Still on the quest for the perfect alpine boots, right now Im eyeballing the Glacier from La-Sportiva is any one had/have experience with them how good are they on up to 90 degrees ice I guess that the most important feature will be solid performance up to 65 degrees snow/ice a great approach shoe and well cushioned for descent also stiff enough for crampons

David,This is what I originally posted to answer your first Q and thank you for the info. Personally, I am looking for a trend in the majority of good experiences with any particular brand. Giving that I am an average person as far as size.In addition, my metric size is 43 1/2 to 44 in D width 10 US 9.5 English and 25.5 to 26 in Japan [geek]grin.gif" border="0smile.gif" border="0

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Still on the quest for the perfect alpine boots, right now Im eyeballing the Glacier from La-Sportiva is any one had/have experience with them how good are they on up to 90 degrees ice I guess that the most important feature will be solid performance up to 65 degrees snow/ice a great approach shoe and well cushioned for descent also stiff enough for crampons

 

[ 04-16-2002, 06:43 AM: Message edited by: IceIceBaby ]

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Forgot to mention why I like them. Very light in comparison to other boots with similar feature/functions. Step-in compatable. The only boot I didn't get blisters with. Did a 2-day climb of Glacier Peak and, as other could probably attest to, the approach is long and it sucks - but my feet were comfy. And I got 'em on sale. Barrabes.com has pretty good pricing for LaSportivas. I also like the fact that it has no hardware (metal eyelets/hooks) to hang up on rocks, twigs, whatever.

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Finally I did buy a pair of boots the Salomon Ice pro they just fit the best with the best support kind of resembling the Trango extreme but without all the stitching (less prone to leak) and about the same weight Just one downfall is that the rend not extending all the way around

But it seems that they will break in easily for the approach and they are well padded

I will share more of my experiences with the boots performance after couple of trips

[geek][geek]

 

prodimg4.jpg

 

[ 04-14-2002, 07:18 AM: Message edited by: IceIceBaby ]

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Does anyone have a recommendation for a boot that fits wide feet? Seems like most of the boots in this class fit medium to narrow-profile feet. We duckfoots are stuck with painful or poor fitting boots. How about the Saloman?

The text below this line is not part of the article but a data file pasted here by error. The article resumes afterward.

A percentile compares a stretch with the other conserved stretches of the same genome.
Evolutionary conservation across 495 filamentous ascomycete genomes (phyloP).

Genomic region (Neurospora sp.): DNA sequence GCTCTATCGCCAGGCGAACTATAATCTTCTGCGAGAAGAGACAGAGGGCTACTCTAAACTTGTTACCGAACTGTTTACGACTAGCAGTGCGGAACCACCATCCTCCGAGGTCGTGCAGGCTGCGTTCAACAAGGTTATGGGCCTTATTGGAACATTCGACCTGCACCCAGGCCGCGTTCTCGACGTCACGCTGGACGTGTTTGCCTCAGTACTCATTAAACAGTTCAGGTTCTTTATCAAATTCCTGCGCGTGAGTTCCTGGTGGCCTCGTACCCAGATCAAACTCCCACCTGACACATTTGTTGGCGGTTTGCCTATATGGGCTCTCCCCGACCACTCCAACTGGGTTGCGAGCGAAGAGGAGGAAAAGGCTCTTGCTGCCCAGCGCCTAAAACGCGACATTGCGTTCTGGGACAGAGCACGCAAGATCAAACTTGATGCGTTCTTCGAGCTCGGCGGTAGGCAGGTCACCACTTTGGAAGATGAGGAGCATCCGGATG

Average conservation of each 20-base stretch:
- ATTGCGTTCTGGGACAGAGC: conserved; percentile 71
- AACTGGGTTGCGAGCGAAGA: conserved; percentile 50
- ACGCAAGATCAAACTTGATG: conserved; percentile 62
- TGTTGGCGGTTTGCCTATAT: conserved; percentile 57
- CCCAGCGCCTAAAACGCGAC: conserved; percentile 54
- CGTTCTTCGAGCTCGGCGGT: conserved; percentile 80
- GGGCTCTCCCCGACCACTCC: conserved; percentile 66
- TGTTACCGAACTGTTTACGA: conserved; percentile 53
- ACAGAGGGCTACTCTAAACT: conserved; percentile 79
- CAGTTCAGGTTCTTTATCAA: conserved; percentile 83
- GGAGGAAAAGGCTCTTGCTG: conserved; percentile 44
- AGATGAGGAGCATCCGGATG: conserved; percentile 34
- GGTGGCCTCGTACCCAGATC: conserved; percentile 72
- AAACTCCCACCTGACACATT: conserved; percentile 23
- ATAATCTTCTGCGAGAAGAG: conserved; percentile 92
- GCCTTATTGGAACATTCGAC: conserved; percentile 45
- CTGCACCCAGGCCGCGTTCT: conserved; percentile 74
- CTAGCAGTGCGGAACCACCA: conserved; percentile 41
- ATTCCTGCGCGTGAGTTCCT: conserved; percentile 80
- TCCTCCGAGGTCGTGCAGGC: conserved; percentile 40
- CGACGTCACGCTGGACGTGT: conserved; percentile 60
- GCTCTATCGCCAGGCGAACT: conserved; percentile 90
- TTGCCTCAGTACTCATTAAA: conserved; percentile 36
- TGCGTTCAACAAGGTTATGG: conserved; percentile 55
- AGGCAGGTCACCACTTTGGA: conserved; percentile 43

Thanks

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Whats with the bright yellow and orange? Man, that shit is butt ugly. Did I mention that color is just as important in boots as your car! Frickin' Euros are back at it again!

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HAHAHAHHAH [laf][laf]

Anyway, I have a complete rectangular feet and the only one that fit nice were the Salomon…but now when Im thinking of that the La Sportiva Eiger weren't that bad at all in the matter of fact they were a little too wide…so here you go [geek][geek][laf][laf]

 

[ 04-15-2002, 10:50 AM: Message edited by: IceIceBaby ]

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quote:

Originally posted by Jman:

LaSportiva Trango Extreme. But as David

223.jpg

I have used this boot for 2 ice climbing trips this past winter. It wont keep you warm very long ice climbing in the Canadian Rockies or a winter storm around here. Good for sport ice and who knows but maybe some summer mountaineer outings. It is good.

 

Sometimes I need boots is when there is a lot of snow or glacier. Otherwise my sneakers work great with the aluminum stubai crampons.

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I have wide feet and Salomon boots that could not be any smaller length-wise. I've had no problems with the width of those boots though.

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I wear a pair of Scarpa Assaults. They are wearing out, and I am so impressed with how well they climb and have held up for the past 5 years, I will probably buy another pair of Scarpas.

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quote:

Originally posted by IceIceBaby:

HAHAHAHHAH
[laf][laf]

Anyway, I have a complete rectangular feet and the only one that fit nice were the Salomon…but now when Im thinking of that the La Sportiva Eiger weren't that bad at all in the matter of fact they were a little too wide…so here you go
[geek][geek][laf][laf]

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Well, a couple years ago I had to give up on my old Peuterays, they just couldn't take anymore. I've sort of idly sought a perfect "cascades" boot for awhile: something light, stiff enough for snow and moderate ice, okay on rock up to 5.9ish, flexy enough to approach in. Not a boot for waterfalls, thats a specialized trade, I wanted something for the generalist. As others have noted, fit is the key, and I tried on a pair of Sportiva Trangos and was immediately smitten. In rock shoes, I've never thought of myself as having a Sportiva foot, but these were right, even have a nice little solid block in the sole right in the edging sweet spot. I have a feeling they've been discontinued, since this is NOT the Trango Extreme, not insulated that way, more of a summer boot, which is my alpine season anyway. Winter, I tend to favor a snowboard boot, if you get my drift. Anyway, works for me, but I have a funny feeling I won't get 20 years out of this boot...